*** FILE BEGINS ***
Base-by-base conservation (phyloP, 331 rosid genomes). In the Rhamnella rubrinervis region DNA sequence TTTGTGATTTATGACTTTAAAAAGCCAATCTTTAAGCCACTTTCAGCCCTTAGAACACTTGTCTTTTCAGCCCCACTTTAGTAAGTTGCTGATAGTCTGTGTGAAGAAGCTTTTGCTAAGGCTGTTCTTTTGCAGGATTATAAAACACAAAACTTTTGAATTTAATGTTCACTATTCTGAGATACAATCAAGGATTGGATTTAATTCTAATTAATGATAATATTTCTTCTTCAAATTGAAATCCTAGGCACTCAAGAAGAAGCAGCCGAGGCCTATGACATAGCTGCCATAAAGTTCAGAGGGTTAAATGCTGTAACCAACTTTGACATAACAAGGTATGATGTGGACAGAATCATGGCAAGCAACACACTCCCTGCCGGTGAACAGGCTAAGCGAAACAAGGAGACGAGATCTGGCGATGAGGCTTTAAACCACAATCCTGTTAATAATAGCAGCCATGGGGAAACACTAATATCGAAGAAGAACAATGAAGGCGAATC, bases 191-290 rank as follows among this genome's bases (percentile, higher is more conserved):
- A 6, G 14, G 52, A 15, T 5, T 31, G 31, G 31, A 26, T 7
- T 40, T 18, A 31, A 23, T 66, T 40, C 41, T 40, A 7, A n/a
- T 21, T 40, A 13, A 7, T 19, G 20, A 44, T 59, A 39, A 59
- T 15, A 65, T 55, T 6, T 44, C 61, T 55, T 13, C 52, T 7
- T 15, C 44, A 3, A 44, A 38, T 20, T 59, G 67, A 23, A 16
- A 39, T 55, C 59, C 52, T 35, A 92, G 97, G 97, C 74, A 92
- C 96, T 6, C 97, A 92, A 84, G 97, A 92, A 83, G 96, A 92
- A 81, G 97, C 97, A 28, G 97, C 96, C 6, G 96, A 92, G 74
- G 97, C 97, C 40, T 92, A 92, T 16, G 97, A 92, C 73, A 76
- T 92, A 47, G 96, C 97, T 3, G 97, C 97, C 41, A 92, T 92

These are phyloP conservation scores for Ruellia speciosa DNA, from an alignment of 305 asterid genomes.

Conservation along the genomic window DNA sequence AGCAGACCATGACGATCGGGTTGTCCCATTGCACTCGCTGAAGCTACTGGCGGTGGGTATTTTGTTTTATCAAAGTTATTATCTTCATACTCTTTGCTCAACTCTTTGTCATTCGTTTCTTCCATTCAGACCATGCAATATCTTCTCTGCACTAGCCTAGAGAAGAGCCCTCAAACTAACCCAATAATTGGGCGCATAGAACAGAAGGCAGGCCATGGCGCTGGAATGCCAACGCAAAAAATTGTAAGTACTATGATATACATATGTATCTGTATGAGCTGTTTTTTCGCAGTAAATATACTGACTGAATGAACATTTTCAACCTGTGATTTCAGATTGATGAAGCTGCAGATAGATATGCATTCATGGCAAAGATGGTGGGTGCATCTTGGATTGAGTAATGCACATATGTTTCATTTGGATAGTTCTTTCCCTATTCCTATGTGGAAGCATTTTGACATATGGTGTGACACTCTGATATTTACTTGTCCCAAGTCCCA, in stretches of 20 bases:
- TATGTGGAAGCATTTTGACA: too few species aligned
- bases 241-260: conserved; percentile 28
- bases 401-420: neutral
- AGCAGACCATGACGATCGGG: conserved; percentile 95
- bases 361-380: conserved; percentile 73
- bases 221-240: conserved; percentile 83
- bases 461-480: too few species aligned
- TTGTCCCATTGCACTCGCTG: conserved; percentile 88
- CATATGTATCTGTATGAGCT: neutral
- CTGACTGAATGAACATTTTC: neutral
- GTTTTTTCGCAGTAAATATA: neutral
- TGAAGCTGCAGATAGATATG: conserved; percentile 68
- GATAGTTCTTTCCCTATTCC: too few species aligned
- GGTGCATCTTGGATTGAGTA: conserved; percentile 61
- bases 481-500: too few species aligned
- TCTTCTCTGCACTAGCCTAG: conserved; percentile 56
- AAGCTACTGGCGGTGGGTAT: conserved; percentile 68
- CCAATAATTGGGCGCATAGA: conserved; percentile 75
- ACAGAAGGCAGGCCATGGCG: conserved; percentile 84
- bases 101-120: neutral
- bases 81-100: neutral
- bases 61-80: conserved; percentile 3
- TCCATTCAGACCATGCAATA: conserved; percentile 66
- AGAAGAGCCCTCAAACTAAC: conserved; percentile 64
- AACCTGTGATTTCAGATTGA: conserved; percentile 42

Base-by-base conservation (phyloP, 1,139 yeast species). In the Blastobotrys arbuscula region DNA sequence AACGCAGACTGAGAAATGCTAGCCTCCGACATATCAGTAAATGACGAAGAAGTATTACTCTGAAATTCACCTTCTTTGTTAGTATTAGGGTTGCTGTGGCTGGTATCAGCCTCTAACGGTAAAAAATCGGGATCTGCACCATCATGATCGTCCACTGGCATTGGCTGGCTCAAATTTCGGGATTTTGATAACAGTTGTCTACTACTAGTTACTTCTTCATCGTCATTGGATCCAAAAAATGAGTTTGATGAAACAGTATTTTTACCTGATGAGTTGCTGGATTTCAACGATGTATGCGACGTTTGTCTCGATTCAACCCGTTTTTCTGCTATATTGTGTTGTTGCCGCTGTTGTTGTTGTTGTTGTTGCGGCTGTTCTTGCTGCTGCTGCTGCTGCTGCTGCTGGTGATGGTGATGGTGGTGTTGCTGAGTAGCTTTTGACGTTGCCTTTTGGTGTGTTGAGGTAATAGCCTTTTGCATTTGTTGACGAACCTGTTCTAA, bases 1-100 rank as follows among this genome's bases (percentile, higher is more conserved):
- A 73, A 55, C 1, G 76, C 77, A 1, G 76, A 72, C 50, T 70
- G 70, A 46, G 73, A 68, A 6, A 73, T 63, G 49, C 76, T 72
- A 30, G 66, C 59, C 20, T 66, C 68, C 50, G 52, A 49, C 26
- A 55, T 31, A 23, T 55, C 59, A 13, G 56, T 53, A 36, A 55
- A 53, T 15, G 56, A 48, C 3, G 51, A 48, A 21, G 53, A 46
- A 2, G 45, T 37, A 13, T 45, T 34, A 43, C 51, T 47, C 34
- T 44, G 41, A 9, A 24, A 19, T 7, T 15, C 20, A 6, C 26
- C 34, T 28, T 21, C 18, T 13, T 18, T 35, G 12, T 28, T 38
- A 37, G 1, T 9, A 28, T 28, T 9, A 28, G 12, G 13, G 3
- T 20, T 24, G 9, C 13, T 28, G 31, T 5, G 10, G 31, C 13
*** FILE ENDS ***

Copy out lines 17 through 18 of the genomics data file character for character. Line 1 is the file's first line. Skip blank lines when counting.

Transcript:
- AGCAGACCATGACGATCGGG: conserved; percentile 95
- bases 361-380: conserved; percentile 73